The economic costs of Haiti's Jan. 12 earthquake have shown it to be the most destructive natural disaster for any one country in modern times.
Estimates from the InterAmerican Development Bank put the cost of rebuilding Haiti at anywhere from $8 billion to $14 billion — at the high end, that's twice the size of Haiti's total economy last year.
We looked at three areas in which people are starting to rebuild Haiti's economy.
About two-thirds of Haiti's workers make a living from agriculture, but the country produces less than half its needed food supply. One USAID-funded program has been working with cocoa farmers to help improve their yields, a chronic problem with many of Haiti's farmers, who lack the resources and technology to improve their crops.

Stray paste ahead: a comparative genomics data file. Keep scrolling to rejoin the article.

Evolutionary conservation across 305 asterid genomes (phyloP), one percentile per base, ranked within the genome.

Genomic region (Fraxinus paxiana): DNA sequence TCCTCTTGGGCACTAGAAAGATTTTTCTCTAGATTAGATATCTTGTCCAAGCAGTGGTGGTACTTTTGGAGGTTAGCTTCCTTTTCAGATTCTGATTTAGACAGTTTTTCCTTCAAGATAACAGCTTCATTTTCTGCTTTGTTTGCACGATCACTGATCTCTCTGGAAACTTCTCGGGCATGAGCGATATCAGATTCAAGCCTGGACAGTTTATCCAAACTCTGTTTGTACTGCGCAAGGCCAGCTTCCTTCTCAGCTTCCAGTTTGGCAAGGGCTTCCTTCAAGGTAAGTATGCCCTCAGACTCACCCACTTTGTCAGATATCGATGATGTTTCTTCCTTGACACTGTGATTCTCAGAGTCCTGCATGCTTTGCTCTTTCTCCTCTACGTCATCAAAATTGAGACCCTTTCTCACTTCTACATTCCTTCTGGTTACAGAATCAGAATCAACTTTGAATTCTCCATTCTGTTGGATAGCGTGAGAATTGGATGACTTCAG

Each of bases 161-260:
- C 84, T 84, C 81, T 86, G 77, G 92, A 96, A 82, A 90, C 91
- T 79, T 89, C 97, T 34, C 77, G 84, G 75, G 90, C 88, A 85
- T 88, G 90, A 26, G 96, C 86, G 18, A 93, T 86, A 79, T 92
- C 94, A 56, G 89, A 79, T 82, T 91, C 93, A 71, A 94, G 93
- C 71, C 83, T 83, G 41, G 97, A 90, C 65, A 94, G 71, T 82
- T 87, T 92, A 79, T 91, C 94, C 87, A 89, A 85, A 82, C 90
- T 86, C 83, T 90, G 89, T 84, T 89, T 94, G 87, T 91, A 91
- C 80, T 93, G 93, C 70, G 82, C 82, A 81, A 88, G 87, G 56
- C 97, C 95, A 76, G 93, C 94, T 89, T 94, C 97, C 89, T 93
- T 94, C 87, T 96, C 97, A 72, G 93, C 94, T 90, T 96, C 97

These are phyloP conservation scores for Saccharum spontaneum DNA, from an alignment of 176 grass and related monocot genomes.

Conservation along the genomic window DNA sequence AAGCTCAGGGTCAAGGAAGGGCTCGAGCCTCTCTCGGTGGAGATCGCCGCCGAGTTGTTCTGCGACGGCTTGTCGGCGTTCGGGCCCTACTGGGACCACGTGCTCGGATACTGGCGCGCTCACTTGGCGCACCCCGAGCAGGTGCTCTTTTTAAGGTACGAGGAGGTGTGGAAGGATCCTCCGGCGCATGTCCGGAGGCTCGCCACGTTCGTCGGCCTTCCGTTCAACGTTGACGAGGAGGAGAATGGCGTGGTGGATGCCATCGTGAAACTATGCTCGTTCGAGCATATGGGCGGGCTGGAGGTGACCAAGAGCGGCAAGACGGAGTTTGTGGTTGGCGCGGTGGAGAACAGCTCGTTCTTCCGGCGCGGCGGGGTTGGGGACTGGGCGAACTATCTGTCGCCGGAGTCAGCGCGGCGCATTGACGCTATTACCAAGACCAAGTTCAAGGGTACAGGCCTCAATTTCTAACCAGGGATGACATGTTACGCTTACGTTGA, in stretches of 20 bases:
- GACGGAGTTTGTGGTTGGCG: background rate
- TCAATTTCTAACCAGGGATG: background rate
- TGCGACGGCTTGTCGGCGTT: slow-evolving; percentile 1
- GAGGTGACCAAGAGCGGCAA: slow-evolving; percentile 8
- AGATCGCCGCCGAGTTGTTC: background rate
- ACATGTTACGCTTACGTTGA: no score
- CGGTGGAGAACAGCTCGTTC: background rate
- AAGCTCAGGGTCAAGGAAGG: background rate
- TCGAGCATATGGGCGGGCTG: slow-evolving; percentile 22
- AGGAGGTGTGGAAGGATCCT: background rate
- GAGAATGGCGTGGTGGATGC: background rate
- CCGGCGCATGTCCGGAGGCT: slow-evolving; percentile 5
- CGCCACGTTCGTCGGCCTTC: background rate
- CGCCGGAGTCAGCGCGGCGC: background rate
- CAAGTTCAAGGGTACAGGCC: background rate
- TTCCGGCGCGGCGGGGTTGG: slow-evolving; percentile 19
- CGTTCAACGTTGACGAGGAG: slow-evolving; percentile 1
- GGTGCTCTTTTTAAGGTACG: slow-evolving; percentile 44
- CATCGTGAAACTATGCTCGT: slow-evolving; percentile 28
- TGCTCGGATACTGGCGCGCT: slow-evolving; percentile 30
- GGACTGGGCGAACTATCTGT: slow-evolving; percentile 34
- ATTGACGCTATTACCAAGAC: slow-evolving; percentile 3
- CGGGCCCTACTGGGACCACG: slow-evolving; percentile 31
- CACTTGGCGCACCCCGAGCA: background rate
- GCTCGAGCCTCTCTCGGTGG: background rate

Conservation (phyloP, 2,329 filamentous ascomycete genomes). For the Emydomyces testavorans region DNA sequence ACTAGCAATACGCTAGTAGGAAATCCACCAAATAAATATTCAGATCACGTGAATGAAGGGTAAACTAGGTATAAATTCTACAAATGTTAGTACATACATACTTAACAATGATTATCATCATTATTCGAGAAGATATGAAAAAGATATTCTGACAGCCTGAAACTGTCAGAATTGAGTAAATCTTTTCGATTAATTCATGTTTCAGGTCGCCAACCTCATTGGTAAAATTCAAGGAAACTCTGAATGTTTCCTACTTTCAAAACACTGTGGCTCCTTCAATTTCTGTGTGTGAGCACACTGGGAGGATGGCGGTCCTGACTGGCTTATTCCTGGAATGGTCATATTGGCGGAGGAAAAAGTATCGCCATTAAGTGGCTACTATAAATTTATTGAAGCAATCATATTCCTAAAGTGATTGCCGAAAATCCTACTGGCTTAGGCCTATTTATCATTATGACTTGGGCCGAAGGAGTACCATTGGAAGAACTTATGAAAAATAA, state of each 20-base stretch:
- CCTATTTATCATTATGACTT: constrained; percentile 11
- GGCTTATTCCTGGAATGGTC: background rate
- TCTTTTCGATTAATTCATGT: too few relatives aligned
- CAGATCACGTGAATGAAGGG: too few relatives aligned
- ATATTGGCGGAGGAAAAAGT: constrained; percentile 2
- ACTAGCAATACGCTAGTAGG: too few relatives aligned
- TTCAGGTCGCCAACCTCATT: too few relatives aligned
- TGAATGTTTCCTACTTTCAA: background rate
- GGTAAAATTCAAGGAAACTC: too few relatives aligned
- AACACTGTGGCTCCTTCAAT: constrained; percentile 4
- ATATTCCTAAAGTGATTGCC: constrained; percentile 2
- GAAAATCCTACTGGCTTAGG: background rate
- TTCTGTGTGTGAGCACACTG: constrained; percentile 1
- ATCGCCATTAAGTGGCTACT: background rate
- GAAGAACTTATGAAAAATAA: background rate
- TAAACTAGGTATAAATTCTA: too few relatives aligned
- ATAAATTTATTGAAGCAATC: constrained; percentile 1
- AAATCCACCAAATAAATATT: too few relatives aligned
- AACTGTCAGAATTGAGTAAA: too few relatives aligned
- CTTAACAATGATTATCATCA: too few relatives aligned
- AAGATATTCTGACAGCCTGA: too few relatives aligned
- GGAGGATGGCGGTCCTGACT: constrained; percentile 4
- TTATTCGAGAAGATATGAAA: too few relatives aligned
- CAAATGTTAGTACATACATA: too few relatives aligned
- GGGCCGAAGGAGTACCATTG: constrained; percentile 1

Having farmers increase production is even more crucial post-earthquake, as these farmers in the countryside are seeing their family sizes increase as quake victims flee from the capital to rural areas.
Getting Haiti's biggest companies restarted is also crucial in the capital. Barbancourt Rhum is Haiti's oldest manufacturer, with factory operations that date back to 1862.
The factory, located just outside of Port-au-Prince, suffered some damage during the earthquake -- equipment in the distillery and barrels of rum broke in the aging room.
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